1. Does the problem affect a technology that's in use in your organization? Having an accurate inventory of your systems and software is crucial to answering this key question. If the answer is no, you can resume your daily routine.
  2. If the vulnerable technology is in use on your network, are you running the problem version (or component)? In many cases, vulnerabilities are specific to certain revisions of software or affect optionally enabled components. You may be running a version -- older or newer -- that isn't vulnerable. Or, it may affect a version that you haven't deployed but are planning to roll out.
  3. What business resources are at risk? If a vulnerability is relevant to your network, determining which systems are potential targets is vital. If "core" systems such as your firewall, DNS, mail or key business servers could be affected, the risk is more severe than if a seldom-used FTP server is a potential target. Your risk assessment should also consider the location of the affected server. For example, is it a bastion host in the DMZ or a database in the private network?
  4. Can the vulnerability be exploited remotely? A security problem that can be exploited by an anonymous attacker over the Internet is much more of a threat for most organizations than one that requires physical access to a system console.
  5. What's the potential result of a successful attack? Some vulnerabilities allow an attacker to access, modify or delete confidential information. Others can crash a server or use it to stage an attack on third parties. Still others reveal non-critical data. You need to consider the applications running on the vulnerable server, the network resources available to it and the data stored on it. Having customers' credit card information at risk of disclosure is probably more serious than having your Web site DoS'd.
  6. How common is the platform being threatened? A vulnerability in Windows 2000 or the IIS Web server is much more likely to draw the attention of attackers than a flaw in, say, an ERP application. While security through obscurity isn't a solution, it may buy your organization time to implement fixes.
  7. Are exploit tools and scripts available for the vulnerability? Let's face it -- many so-called crackers are nothing more than script-kiddies looking for point-and-click attacks. On the other hand, if a vulnerability requires a high skill level to exploit, the universe of potential attackers is smaller.
  8. What steps can you take/have you taken to mitigate the risk? Some vulnerability announcements are accompanied by patches. Others include instructions for bolstering defenses until the vendor releases a fix or work-around.

A buffer overflow flaw in the Solaris and AIX server operating systems, which was announced last December, illustrates several of the points these questions raise:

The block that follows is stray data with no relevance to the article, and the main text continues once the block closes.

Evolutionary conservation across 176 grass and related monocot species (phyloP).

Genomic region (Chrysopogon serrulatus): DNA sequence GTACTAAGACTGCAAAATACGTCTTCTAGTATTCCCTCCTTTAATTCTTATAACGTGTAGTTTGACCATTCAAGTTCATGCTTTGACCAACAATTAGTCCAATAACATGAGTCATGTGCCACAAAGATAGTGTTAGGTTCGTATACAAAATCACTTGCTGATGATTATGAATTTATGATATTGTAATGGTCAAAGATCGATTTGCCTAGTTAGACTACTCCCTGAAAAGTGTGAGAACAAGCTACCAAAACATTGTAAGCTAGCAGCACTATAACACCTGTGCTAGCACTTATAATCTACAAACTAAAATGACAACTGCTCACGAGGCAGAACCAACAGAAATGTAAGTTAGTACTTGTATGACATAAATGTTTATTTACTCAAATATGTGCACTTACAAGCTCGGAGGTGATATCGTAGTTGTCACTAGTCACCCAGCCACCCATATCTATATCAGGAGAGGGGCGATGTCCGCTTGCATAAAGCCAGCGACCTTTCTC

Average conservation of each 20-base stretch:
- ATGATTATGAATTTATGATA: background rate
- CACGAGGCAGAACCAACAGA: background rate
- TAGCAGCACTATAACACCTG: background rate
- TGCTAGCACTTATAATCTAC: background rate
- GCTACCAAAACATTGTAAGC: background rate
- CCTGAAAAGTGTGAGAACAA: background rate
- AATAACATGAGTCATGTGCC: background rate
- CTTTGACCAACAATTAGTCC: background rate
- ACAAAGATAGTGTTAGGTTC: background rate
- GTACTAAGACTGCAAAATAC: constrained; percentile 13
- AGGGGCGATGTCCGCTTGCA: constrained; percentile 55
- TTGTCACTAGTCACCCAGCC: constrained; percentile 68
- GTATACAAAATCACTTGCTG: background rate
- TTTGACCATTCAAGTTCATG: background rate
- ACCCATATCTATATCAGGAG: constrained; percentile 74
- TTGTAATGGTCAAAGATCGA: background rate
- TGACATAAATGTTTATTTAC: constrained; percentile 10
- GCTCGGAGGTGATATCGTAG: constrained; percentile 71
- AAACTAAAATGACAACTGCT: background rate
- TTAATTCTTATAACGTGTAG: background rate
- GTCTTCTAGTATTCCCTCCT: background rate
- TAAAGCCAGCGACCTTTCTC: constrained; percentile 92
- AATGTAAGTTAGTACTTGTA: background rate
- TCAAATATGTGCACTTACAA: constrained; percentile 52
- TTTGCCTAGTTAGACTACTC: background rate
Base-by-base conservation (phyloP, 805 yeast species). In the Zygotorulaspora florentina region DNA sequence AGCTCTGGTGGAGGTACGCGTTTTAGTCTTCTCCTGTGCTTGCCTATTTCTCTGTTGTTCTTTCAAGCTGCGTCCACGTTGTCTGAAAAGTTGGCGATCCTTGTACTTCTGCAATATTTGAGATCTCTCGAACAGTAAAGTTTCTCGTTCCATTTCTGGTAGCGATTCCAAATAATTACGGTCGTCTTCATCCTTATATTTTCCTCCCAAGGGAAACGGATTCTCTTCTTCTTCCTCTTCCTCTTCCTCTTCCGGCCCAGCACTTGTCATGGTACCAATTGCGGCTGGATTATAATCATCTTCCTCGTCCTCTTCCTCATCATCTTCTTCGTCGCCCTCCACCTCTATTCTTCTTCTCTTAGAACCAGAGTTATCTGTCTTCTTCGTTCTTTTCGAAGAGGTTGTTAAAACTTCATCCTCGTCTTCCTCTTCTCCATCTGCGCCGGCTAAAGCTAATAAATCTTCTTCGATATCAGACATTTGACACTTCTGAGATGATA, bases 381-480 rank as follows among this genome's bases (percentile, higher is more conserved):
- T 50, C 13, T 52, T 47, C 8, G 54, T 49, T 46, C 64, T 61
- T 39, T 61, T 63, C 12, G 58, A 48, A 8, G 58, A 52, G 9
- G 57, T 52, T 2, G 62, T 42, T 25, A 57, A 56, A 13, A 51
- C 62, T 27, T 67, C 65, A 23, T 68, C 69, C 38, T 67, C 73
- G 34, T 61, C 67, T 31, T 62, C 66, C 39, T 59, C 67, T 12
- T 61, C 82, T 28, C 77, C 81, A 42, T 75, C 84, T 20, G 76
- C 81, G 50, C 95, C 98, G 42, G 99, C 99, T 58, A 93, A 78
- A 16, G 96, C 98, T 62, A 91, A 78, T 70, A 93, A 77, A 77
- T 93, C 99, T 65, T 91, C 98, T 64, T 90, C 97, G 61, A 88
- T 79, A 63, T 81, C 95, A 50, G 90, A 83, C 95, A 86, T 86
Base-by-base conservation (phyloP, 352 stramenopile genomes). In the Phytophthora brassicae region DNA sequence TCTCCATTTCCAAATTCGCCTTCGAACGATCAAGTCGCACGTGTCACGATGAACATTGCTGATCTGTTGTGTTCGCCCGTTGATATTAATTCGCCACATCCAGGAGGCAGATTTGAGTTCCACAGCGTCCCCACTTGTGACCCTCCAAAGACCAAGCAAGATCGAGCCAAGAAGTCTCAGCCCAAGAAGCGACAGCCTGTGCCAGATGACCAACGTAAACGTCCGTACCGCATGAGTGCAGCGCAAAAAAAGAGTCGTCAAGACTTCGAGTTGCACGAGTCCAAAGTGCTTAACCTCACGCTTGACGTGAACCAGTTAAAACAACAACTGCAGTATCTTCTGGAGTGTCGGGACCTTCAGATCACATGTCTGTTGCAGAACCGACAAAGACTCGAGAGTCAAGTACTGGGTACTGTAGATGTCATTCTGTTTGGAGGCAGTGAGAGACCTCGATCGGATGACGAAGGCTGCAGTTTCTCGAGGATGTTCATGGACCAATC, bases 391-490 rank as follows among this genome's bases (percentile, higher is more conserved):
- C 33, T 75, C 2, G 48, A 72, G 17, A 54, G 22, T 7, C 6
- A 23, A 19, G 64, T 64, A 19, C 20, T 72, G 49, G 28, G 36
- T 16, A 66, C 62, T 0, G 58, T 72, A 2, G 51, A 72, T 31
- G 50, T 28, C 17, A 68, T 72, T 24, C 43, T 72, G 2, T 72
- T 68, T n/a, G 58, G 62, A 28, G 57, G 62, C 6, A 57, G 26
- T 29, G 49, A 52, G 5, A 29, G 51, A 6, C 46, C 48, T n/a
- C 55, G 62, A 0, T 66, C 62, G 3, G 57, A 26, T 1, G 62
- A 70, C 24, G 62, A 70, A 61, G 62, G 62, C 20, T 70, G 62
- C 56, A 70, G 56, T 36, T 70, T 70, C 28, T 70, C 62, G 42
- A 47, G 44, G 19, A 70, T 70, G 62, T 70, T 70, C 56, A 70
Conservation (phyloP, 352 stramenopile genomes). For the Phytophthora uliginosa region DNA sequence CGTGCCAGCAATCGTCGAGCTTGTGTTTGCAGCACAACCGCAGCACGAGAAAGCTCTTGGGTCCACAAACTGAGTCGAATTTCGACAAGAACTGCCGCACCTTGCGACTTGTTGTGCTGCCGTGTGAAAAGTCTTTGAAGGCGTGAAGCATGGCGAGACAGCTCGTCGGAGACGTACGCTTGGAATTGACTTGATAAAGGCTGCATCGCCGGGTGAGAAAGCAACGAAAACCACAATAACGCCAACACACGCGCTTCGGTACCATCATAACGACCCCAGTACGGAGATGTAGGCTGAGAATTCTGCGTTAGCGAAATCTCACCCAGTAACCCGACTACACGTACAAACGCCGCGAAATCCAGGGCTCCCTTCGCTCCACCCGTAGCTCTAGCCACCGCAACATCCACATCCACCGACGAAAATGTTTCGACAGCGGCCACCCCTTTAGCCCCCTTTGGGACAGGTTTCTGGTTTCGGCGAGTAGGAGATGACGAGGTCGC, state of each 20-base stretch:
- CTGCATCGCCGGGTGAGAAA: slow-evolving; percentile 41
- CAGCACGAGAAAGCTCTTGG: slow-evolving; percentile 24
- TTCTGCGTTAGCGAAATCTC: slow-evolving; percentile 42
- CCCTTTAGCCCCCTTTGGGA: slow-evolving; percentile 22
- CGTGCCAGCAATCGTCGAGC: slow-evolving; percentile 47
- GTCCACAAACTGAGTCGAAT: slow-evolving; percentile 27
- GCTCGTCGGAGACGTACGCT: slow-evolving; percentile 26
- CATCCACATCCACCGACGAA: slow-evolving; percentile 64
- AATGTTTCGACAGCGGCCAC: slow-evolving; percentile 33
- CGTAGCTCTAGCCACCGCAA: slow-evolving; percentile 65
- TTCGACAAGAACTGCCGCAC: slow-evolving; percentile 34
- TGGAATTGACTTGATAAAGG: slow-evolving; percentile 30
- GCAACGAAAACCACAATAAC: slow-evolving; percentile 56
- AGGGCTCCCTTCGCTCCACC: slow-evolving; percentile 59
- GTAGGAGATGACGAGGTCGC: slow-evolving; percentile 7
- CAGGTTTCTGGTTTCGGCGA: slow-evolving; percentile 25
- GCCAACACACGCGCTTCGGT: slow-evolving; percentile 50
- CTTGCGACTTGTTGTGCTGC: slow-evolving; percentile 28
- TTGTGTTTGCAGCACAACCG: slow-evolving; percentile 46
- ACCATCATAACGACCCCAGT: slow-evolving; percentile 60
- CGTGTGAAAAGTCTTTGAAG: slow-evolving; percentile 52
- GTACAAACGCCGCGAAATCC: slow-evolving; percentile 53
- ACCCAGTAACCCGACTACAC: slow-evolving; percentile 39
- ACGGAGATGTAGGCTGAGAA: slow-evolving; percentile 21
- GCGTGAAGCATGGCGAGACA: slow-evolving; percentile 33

• The vulnerability affected all versions of Solaris and the  current AIX release, as well as an earlier release, potentially  impacting many systems.
  • An attacker could gain super-user or root-level privileges on  servers through the login program.
  • The vulnerability could be exploited remotely through  terminal connection programs, such as Telnet and rlogin.
  • An exploit was already public at the time of the announcement.
  • The urgency prompted CERT and Internet Security Systems  to recommend disabling default terminal connection services  and installing Secure Shell (SSH)until a patch became available.

4. Plan for Response

Your phone is ringing. It's The Boss. A new vulnerability has been reported on CNN. Systems all over the Internet are being scanned for the problem by eager script-kiddies, and a number of Web sites have been defaced. "What are we doing about this?" she asks.

It will be a lot easier to handle the boss' call if you are practicing good vulnerability management -- chances are, you've already dealt with the problem or determined it has no impact on your network. That kind of peace of mind depends on implementing the last part of your vulnerability management process: the action plan for response. The template for this plan should include the following:

  • A brief description of the problem/vulnerability.
  • An inventory of the systems affected by the vulnerability.
  • A description of the business systems and processes threatened by the problem.
  • Contact names and numbers for the administrators and line business managers of affected systems.
  • The ultimate fix for the problem (e.g., a patch or major  configuration change).
  • The transitional fix for the problem (e.g., temporarily turning off the vulnerable service).
  • The plan for implementing the temporary fix -- with a rollback plan in case of problems.
  • The plan for testing the permanent fix.
  • The plan for implementing the permanent fix -- with a rollback plan in case of problems.

Prioritizing use of organization resources is crucial, says @stake's Goldsmith. "You need to look at your business needs and the characteristics of the vulnerability. If you are dealing with a remotely exploitable bug, you might want to schedule your business-critical Internet-facing systems for patching first to reduce the overall risk level as quickly as possible."